Negative effects are clear and legislation has been introduced, we just need to act on it
Children see, on average, eight to 10 food and beverage advertisements a day, according to a 2017 report released by the Heart and Stroke Foundation.
Out of all these advertisements, 90 per cent depict unhealthy food, according to the study. Since children are more likely to choose to eat foods they see advertised, these messages can have a very negative effect on children and youth.
While it’s understandable to expect an adult to be able to critically chose the food they consume, it is unreasonable to assume a child, whose ability to evaluate consequences is still developing, will be able to make the same decisions. Research from the American Psychological Association suggests that children do not develop the ability to detect the bias of advertisements until the age of eight.
Our society accepts that smoking can be terrible for your health, and so the sale and advertisement of cigarettes is limited to adults. The same mindset must be applied to the advertisement of unhealthy food and beverages.
According to Tom Warshawski, chair of the Childhood Obesity Foundation, being obese at the age of 40 has the same negative health effects as smoking a pack of cigarettes every day.
Thankfully, there is legislation currently circulating Parliament to help counteract this problem.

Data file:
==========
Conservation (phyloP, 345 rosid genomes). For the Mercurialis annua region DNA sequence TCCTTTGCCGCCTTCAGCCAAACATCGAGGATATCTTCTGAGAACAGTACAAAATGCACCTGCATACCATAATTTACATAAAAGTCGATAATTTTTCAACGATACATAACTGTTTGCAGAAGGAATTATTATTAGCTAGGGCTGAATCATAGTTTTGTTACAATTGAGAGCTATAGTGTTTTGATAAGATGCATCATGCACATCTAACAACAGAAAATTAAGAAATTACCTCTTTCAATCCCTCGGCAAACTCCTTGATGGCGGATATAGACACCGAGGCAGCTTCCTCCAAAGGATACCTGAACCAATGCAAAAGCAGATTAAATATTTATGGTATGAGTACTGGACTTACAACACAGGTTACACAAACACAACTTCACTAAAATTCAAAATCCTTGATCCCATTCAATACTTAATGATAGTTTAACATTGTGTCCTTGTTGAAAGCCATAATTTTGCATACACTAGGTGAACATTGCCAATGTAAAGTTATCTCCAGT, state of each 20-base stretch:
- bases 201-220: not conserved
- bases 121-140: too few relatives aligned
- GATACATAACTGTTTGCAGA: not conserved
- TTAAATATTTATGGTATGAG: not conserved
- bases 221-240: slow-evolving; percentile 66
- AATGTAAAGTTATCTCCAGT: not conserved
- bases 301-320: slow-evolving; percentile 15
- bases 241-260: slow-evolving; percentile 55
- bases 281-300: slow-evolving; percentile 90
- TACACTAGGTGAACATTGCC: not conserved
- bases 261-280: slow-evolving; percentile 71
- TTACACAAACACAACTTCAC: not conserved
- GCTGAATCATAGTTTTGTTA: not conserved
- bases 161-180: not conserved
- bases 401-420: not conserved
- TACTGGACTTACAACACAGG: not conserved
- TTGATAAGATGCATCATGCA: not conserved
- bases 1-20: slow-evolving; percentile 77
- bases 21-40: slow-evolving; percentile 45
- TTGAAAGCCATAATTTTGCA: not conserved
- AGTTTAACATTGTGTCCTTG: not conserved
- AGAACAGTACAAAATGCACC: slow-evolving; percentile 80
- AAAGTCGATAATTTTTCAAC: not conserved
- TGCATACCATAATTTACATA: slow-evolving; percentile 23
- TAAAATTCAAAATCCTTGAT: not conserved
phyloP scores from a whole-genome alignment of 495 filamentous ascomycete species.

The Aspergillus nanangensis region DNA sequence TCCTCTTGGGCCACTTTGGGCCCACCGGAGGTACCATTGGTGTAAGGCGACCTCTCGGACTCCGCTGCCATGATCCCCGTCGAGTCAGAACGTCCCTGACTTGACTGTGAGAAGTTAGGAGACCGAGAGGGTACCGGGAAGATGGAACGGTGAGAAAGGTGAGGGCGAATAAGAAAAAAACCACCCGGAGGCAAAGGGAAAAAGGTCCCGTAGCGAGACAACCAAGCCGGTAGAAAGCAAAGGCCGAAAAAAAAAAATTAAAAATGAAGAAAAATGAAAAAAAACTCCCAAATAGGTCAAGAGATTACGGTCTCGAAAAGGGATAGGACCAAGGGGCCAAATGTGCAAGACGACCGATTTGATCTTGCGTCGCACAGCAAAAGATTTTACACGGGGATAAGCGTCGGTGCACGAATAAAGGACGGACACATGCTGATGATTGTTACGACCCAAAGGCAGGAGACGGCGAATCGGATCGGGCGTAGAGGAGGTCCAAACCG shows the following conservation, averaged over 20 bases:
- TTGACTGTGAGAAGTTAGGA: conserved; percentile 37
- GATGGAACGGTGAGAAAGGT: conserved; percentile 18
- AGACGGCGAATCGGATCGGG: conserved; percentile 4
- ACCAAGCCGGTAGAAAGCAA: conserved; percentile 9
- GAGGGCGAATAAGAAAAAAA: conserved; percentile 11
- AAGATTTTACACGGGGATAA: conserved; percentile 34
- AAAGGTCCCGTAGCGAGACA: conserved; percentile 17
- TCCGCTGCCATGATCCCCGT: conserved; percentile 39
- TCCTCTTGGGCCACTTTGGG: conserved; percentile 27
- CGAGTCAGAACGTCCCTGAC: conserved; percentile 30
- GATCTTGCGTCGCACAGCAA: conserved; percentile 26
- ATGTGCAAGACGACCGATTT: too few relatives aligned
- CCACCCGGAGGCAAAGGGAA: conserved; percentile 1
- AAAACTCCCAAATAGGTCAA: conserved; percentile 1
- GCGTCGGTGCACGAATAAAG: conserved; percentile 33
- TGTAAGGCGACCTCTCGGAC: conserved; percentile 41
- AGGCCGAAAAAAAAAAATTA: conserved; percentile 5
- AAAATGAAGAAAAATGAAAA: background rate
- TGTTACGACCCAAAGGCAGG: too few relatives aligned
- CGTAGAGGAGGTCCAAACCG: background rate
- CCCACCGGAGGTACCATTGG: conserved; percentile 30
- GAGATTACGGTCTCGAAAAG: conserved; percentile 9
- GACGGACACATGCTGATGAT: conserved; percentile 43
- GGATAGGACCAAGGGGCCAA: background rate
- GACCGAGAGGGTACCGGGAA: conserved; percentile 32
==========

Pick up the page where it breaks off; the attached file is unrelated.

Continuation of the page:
In September 2016, Senator Nancy Greene Raine introduced an act to ban the advertisement of unhealthy food and beverages directed at children under the age of 13. The aim of the act is to try to control the rising obesity rates among children. Since the 1970s childhood obesity rates have tripled in Canada and almost a third of youth in Canada are overweight or obese, according to Statistics Canada,.
It would not be the first time an advertisement ban like this would be legislated in Canada. The province of Quebec has banned commercial advertising to children since 1980. A 2012 study conducted by Tirtha Dhar and Kathy Baylis found that money spent on fast food in the province decreased by 13 per cent following the ban.
More importantly, the study found that Quebec now has the lowest obesity rates in the country among six to 11 year olds and the highest consumption of fruits and vegetables. If children do not see junk food advertised while watching television or playing video games, they are less likely to ask their parents to buy it, the study suggests.
Many European countries are also implementing regulations to limit how unhealthy food and beverage companies can advertise. In the United Kingdom and Norway, companies cannot advertise to children under the age of 16. Greece, Belgium, and Denmark also have advertising restrictions.
Banning these advertisements targeting children, especially those under the age of 13, is not a revolutionary idea. There is extensive evidence connecting unhealthy food and beverage advertisements to an increased consumption of these products, which causes obesity and an increased risk of diabetes and cancer.
The legislation is already there. It is time for the government to stand up to the food and beverage companies who aggressively target the most easily manipulated part of the Canadian population.